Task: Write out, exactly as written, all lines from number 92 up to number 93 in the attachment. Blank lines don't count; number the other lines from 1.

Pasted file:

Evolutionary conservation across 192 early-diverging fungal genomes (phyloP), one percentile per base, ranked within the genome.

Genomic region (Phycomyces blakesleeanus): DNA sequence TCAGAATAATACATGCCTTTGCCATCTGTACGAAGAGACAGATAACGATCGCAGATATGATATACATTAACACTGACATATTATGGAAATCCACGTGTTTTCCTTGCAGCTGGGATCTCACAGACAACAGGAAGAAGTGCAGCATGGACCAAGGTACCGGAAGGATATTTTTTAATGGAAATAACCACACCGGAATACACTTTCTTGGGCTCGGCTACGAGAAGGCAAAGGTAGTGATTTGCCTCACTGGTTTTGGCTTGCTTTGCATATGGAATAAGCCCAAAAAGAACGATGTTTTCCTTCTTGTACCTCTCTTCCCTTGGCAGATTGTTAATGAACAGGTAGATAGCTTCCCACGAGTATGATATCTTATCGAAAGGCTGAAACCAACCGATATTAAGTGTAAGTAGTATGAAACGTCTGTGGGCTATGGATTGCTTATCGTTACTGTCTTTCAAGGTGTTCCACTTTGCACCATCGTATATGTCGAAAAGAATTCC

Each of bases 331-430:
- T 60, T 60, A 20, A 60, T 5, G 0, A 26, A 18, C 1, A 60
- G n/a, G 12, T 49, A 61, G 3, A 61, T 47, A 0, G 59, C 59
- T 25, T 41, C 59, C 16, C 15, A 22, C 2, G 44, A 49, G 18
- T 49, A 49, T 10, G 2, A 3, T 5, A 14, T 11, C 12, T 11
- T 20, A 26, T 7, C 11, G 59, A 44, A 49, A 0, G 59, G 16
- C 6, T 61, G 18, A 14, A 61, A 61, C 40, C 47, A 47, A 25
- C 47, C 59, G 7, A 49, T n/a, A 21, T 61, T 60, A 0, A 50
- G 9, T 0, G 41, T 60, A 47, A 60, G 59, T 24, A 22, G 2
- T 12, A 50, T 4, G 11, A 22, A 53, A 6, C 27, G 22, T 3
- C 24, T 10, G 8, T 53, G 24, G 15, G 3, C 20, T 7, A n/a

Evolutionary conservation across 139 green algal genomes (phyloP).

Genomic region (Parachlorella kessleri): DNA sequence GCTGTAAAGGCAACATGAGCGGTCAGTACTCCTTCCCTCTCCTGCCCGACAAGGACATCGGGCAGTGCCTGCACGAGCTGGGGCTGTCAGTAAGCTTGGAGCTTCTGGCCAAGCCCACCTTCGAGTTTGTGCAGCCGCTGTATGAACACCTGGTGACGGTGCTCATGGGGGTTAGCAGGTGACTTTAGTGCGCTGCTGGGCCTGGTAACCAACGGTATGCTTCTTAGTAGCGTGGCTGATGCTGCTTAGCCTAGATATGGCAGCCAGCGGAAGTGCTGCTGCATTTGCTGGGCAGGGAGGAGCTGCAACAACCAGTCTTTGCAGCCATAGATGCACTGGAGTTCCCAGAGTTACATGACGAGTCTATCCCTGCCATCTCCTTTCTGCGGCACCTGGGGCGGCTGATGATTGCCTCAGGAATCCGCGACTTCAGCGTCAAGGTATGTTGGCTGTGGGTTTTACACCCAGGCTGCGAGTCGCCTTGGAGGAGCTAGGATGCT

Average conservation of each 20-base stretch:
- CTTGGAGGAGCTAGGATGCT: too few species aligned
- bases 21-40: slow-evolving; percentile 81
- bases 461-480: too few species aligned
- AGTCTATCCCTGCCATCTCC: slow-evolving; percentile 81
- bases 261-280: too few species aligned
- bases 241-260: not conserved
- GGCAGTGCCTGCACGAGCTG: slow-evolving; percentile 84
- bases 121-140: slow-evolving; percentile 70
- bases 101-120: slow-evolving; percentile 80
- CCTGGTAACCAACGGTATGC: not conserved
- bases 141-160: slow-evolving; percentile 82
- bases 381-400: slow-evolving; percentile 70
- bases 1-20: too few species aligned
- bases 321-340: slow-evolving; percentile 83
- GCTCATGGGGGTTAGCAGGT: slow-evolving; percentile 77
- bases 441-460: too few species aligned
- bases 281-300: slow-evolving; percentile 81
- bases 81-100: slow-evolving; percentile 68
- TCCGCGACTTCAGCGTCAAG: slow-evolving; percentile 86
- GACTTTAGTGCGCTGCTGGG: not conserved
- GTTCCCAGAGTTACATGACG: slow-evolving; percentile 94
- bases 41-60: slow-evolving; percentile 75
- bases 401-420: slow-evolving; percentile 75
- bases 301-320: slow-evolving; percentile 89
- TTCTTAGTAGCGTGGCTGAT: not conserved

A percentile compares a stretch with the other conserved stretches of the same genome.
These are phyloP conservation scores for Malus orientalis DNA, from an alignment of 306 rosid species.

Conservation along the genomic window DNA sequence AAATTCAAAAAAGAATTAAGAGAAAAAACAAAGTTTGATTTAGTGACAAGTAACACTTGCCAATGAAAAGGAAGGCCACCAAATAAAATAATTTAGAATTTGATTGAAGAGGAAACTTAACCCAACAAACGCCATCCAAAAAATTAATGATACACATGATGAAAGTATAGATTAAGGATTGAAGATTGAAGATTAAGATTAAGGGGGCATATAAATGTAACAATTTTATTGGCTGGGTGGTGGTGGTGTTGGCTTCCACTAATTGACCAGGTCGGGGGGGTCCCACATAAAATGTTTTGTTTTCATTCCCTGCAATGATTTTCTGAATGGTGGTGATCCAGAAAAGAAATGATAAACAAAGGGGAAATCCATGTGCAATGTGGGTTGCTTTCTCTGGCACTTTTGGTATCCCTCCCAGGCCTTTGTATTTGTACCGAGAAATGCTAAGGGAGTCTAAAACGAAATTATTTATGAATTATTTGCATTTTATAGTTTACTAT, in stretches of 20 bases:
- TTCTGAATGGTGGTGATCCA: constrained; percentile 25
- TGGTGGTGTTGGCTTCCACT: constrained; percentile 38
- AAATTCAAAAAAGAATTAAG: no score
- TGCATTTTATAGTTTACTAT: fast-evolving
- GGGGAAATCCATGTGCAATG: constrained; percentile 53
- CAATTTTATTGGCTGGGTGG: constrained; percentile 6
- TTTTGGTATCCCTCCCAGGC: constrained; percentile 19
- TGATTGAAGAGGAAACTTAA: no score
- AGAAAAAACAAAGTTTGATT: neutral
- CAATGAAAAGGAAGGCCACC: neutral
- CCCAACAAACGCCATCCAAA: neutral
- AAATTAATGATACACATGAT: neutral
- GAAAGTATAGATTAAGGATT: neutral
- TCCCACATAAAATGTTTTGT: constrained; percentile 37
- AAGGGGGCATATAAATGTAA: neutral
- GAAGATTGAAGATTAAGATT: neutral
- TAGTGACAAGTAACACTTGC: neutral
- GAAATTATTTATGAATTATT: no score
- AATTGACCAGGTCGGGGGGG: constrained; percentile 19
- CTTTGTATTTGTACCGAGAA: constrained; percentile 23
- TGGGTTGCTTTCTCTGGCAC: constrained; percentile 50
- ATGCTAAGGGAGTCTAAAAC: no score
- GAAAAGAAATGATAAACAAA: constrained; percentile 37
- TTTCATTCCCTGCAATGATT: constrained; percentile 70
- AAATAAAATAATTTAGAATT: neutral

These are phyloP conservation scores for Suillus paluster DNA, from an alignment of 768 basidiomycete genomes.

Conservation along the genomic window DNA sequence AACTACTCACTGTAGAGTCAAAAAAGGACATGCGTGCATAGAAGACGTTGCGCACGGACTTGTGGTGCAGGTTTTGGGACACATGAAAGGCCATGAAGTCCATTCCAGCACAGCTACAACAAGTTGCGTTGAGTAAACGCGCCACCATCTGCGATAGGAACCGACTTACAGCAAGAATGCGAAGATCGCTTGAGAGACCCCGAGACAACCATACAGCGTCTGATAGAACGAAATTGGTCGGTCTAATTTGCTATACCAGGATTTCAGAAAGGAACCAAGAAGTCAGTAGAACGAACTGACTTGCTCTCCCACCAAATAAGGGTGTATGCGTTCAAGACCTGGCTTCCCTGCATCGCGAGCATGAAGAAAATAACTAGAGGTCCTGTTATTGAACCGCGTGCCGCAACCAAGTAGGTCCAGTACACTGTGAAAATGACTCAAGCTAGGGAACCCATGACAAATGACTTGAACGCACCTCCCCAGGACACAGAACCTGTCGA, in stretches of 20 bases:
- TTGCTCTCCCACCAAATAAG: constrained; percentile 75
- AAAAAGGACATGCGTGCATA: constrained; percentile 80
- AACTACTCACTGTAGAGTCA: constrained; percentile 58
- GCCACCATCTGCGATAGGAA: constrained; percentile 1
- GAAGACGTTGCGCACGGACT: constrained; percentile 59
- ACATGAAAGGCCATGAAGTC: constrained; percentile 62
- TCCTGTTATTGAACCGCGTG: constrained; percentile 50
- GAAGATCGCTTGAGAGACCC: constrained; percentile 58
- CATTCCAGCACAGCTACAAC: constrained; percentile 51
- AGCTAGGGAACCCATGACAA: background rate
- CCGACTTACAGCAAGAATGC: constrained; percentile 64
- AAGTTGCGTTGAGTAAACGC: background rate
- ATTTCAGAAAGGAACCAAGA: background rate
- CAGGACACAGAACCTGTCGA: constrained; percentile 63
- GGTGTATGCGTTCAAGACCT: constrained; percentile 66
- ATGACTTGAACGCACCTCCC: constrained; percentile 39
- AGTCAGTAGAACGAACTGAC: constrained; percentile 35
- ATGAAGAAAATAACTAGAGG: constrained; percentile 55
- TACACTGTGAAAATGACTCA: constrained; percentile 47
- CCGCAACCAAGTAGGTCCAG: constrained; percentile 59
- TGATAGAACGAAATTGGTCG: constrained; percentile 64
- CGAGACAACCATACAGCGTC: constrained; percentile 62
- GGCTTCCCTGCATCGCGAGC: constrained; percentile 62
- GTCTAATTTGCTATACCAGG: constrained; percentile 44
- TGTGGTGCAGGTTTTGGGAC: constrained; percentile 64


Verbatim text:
- TGATAGAACGAAATTGGTCG: constrained; percentile 64
- CGAGACAACCATACAGCGTC: constrained; percentile 62